The work of the Santa Aguila Foundation will emphasize the impacts of sand mining and shoreline armoring: the first because the effects of sand mining have been largely ignored on a global scale and the latter due to its overwhelming negative impacts on the world’s beaches.


Surfing in / Inform

Container ships use super-dirty fuel. That needs to change

About 90 percent of everything we buy will travel on ships like these at some point. And all of these behemoths burn fossil fuel, contributing significantly to the warming atmosphere and shifting climate patterns.

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High levels of microplastics found in Northwest Atlantic fish

News, Pollution
Feb
18

A new study finds 73 percent of mesopelagic fish caught in the Northwest Atlantic had microplastics in their stomachs, one of the highest levels globally. These fish could spread microplastic pollution throughout the marine ecosystem, by carrying microplastics from the surface down to deeper waters. They are also prey for fish eaten by humans, meaning that microplastics could indirectly contaminate our food supply.

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Impact of Climate Change on Karachi May be One of Pakistan’s Biggest Threats

Historically a small fishing village, Karachi has now turned into Pakistan’s biggest commerce and industrial center that generates about half of the country’s tax revenue. Karachi, Pakistan’s main portal city is also far from immune to the impacts of climate change.

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The Ship Breakers

After their useful life is over, more than 90 percent of the world’s ocean-going container ships end up on the shores of India, Pakistan, Indonesia, or Bangladesh, where labor is cheap, demand for steel is high, and environmental regulations are lax.

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Factbox: Sifting Through U.S. Beach Sand Numbers

Here is a summary of what Florida and other coastal states and communities have been doing to protect and rebuild their shorelines based on to the American Shore and Beach Preservation Association (ASBPA) data.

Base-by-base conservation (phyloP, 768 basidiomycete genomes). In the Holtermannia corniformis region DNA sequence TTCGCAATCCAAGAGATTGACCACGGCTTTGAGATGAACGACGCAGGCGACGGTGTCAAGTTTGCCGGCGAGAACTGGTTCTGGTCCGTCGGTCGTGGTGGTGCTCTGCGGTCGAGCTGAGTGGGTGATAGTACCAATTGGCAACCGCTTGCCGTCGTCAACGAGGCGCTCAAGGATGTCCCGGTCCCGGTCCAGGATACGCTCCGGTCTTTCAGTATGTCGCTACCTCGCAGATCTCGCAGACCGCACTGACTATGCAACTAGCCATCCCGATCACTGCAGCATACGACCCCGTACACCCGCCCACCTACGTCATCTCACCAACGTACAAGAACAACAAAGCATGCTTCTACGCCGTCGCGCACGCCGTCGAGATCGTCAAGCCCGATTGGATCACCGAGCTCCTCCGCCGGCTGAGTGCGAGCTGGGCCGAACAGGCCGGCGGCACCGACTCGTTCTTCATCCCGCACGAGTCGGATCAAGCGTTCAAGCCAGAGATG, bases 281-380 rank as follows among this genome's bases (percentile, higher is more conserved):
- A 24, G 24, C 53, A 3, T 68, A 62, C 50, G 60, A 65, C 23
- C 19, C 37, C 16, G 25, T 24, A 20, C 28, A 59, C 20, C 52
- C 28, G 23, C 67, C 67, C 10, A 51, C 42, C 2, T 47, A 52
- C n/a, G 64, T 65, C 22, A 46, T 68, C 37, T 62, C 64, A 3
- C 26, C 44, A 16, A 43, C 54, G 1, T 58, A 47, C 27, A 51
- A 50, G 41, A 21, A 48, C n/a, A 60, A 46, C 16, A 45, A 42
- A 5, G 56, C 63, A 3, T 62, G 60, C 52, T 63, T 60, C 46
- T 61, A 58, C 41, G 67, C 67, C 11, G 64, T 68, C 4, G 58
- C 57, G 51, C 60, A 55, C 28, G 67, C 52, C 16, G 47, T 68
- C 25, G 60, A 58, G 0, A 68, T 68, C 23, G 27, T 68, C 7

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Gone with the wind: storms deepen Florida’s beach sand crunch

Costs of so-called beach renourishments are a fraction of the total, measured in hundreds of millions of dollars, but the effort is crucial for Florida’s $67 billion tourism industry. And while sand needs are surging, there is not enough to go around.

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Hurricanes are not to blame for most big storm surges in Northeast

Hurricanes spawn most of the largest storm surges in the northeastern U.S., right? Wrong, according to a study by Rutgers University-New Brunswick scientists. Extratropical cyclones , including nor’easters and other non-tropical storms, generate most of the large storm surges in the Northeast.

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New Study Finds Sea Level Rise Accelerating

Global sea level rise is accelerating incrementally over time rather than increasing at a steady rate, as previously thought, according to a new study based on 25 years of NASA and European satellite data.

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Best beaches in the Caribbean, 2018 edition

Celebrate, Inform
Feb
14

Even if you’ve been there and done that, chilling on a Caribbean beach never gets old.

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Recent / Inform

New Study Finds Sea Level Rise Accelerating

February 15th, 2018